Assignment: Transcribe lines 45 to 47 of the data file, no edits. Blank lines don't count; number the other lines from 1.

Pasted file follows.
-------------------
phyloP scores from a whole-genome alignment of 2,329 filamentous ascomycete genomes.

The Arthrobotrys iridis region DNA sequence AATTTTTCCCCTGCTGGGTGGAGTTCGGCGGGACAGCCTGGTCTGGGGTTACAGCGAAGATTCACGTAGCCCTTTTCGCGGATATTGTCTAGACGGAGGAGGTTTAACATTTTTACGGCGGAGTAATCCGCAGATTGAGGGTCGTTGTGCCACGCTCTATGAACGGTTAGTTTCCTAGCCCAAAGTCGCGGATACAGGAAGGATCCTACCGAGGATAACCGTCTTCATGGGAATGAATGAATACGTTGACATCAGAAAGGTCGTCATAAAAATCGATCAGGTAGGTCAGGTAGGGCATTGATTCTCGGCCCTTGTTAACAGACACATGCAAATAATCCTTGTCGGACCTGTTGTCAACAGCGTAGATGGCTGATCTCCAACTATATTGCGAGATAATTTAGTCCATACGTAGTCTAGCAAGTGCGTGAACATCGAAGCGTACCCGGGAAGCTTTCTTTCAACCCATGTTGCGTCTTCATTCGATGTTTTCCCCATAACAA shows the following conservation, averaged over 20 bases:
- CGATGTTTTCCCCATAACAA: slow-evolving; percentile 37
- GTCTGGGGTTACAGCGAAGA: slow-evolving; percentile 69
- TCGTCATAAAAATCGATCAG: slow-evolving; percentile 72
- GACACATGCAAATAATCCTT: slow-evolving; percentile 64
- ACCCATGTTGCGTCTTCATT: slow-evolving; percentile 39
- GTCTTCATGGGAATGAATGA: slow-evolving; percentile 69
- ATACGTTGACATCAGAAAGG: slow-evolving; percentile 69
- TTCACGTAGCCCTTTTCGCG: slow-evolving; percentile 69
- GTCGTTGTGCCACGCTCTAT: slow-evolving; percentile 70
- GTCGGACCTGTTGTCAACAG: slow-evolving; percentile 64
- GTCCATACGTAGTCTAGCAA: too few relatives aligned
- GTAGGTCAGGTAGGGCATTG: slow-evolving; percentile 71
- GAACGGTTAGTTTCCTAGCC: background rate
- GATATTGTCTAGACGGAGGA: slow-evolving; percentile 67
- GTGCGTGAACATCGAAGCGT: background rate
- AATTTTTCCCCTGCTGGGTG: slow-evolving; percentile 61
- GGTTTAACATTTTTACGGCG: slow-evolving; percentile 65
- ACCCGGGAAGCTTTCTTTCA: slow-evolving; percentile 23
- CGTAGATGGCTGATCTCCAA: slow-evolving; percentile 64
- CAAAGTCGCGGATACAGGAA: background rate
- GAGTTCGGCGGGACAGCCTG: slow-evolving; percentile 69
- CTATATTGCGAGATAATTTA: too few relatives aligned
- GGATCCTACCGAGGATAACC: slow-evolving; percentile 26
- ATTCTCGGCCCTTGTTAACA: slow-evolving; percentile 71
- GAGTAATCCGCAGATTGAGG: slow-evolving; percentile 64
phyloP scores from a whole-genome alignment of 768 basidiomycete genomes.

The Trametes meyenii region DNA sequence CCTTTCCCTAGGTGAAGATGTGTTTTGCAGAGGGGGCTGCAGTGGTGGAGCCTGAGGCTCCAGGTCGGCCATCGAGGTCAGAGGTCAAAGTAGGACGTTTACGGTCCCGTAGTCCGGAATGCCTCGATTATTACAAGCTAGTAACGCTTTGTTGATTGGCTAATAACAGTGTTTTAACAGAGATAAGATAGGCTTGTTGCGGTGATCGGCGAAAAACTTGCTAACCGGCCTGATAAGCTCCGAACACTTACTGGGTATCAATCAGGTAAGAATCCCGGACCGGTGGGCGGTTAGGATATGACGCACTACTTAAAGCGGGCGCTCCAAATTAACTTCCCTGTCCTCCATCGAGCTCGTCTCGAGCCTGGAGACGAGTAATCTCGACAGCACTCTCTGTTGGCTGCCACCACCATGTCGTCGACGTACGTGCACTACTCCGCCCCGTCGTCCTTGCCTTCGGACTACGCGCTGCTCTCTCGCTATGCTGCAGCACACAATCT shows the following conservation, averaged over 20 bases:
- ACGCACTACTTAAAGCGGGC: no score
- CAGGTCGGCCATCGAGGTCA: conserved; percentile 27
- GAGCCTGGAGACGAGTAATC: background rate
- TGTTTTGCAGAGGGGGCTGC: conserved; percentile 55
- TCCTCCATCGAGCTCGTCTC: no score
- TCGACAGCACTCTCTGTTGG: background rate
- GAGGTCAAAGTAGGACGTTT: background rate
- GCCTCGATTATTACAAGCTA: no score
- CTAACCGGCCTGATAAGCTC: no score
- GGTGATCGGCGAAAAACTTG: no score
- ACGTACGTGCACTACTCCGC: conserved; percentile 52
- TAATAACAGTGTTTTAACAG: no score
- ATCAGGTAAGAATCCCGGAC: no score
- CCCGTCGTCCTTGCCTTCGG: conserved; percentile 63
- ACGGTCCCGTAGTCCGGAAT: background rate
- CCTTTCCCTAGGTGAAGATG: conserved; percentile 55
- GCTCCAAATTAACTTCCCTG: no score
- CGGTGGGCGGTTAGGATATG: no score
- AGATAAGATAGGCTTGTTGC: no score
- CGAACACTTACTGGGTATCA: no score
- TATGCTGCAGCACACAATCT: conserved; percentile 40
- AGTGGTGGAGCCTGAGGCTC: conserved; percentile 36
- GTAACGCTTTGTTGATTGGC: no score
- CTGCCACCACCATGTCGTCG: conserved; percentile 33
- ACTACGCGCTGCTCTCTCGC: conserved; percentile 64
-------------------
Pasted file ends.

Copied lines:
- CCTTTCCCTAGGTGAAGATG: conserved; percentile 55
- GCTCCAAATTAACTTCCCTG: no score
- CGGTGGGCGGTTAGGATATG: no score